The World Is Curved: Hidden Dangers to the Global Economy
by David M. Smick
Don’t feel alone if you can’t understand how a sudden collapse can occur in the global economy, says financial consultant David Smick. When most people hear the term “globalization,” they think about how easy it’s become to afford a widescreen Korean-made television or to lose manufacturing jobs to a new plant in Mexico. But the flows of capital and credit that have fueled the trade boom move far less predictably. Roughly 5,000 specialists working on Wall Street and in other world financial centers made the rules that all lenders and borrowers now play by, says Smick. And even those specialists lacked enough information to grasp the risks they’ve assigned to the lenders. “The world is not flat,” Smick writes. “We can’t see over the horizon.”
Smick’s lively and discerning survey of “the dangerous economic world” we live in just may be “the book of the year,” said Robert Novak in the Chicago Sun-Times. The author is a firm believer that globalization does more good than harm for people whose nations embrace it. But he warns that the complexity and sheer size of the global financial market have made it “unbelievably fragile.” Its smooth operation depends on trust, but no government or other public authority has the power to police abuses. Meanwhile, Wall Street isn’t monitoring several overseas trends that may cause large foreign investors to pull back capital almost overnight. Smick’s “astonishingly prescient” analysis concludes by proposing a bold remedy, said David Brooks in The New York Times. World leaders, he tells us, must remake “the fundamental architecture” of our financial markets.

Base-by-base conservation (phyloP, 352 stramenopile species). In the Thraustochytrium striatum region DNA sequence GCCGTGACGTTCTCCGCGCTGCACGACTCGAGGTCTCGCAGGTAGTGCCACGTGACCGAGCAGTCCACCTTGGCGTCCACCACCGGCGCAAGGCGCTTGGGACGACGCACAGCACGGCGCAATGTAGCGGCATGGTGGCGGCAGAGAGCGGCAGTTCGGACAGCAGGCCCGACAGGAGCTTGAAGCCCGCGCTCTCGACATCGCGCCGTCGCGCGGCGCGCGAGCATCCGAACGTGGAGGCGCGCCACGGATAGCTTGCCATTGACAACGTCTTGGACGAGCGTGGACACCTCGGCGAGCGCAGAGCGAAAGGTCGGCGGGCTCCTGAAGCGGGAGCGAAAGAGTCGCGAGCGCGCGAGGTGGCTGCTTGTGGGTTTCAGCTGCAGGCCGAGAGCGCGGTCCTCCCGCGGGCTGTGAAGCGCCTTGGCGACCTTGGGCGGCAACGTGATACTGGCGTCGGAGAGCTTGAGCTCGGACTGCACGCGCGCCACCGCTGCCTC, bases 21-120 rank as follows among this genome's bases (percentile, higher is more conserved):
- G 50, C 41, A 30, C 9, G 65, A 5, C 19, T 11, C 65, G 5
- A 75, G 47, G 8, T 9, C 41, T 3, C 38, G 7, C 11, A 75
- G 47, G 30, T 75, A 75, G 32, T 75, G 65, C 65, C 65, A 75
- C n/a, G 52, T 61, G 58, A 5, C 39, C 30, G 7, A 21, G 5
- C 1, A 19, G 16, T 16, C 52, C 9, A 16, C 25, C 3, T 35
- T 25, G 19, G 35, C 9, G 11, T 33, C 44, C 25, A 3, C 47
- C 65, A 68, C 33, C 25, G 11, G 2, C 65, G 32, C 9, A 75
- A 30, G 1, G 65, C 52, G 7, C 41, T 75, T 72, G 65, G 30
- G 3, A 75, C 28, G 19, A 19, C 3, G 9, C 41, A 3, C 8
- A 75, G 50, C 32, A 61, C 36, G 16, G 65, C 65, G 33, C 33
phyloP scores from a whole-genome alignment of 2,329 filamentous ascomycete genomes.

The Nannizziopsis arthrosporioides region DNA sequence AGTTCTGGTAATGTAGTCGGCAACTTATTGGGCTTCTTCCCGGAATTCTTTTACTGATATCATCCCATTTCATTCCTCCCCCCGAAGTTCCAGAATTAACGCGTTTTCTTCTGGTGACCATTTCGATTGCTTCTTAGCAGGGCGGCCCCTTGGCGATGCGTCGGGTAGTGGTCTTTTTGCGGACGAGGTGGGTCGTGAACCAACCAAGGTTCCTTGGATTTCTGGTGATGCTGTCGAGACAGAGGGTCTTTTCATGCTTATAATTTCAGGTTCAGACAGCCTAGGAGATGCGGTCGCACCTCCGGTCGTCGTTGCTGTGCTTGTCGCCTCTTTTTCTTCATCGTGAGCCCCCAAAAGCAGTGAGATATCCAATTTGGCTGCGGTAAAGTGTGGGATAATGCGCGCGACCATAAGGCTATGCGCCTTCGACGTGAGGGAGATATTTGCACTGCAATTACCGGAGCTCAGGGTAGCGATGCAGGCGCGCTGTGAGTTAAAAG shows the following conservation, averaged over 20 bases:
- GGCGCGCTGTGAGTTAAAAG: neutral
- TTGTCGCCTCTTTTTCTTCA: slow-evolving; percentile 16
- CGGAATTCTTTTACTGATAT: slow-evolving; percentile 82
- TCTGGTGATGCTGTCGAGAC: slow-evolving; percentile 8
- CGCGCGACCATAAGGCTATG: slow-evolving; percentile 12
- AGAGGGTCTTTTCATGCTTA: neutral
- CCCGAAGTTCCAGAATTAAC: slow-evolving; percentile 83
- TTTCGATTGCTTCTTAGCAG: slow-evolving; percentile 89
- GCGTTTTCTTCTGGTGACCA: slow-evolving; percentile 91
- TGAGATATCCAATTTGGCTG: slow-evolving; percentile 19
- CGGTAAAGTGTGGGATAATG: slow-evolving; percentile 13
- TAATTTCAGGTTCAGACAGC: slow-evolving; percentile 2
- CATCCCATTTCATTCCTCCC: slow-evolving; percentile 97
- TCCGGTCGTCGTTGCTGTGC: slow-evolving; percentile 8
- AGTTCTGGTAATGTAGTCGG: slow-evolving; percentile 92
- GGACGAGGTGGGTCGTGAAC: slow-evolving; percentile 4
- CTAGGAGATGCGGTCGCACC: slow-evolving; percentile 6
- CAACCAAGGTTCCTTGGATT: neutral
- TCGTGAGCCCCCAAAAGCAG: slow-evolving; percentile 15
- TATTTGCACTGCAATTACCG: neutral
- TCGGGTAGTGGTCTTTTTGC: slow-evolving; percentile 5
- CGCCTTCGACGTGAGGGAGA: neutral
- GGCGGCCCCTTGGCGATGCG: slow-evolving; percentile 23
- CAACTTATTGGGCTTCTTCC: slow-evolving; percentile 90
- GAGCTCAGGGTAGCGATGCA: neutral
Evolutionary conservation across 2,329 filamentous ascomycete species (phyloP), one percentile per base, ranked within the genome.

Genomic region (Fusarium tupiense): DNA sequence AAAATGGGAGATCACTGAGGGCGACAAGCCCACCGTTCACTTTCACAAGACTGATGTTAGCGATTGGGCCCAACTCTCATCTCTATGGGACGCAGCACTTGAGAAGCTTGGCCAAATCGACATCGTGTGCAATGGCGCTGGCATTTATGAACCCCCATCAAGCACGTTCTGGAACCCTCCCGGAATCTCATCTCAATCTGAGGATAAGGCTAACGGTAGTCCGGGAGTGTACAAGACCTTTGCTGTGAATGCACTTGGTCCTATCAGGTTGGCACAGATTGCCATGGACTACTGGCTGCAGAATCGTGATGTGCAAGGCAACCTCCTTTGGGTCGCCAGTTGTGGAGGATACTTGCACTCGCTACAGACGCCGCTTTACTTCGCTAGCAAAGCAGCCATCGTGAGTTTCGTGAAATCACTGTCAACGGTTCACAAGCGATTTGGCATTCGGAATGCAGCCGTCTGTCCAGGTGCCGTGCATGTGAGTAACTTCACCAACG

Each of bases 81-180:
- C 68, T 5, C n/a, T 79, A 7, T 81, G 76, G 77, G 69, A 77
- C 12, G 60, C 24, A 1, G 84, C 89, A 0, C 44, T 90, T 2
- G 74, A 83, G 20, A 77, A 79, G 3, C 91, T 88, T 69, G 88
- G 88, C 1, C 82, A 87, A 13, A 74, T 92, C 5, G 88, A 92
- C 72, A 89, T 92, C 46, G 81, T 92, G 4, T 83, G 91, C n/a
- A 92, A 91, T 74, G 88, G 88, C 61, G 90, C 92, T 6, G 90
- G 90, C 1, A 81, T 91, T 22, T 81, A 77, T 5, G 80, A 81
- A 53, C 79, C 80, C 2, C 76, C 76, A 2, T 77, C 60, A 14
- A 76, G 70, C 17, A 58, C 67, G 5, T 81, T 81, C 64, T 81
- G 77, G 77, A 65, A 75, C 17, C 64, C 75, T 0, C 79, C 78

Smick “has a knack for explaining” complex ideas, said Matthew Continetti in The Weekly Standard. His book “reads like a pleasant conversation at a cocktail party”—even when the picture he paints is terrifying. What he personally fears most is that the hobgoblins in the system will ignite class resentment in America and cause policymakers to “retreat into a protectionist cave,” said Todd Buchholz in The Wall Street Journal. Fortunately, “there will be fewer Bentleys” rolling through Wall Street to roil envy in the coming months. “That’s one problem solved.” There are many more to face.
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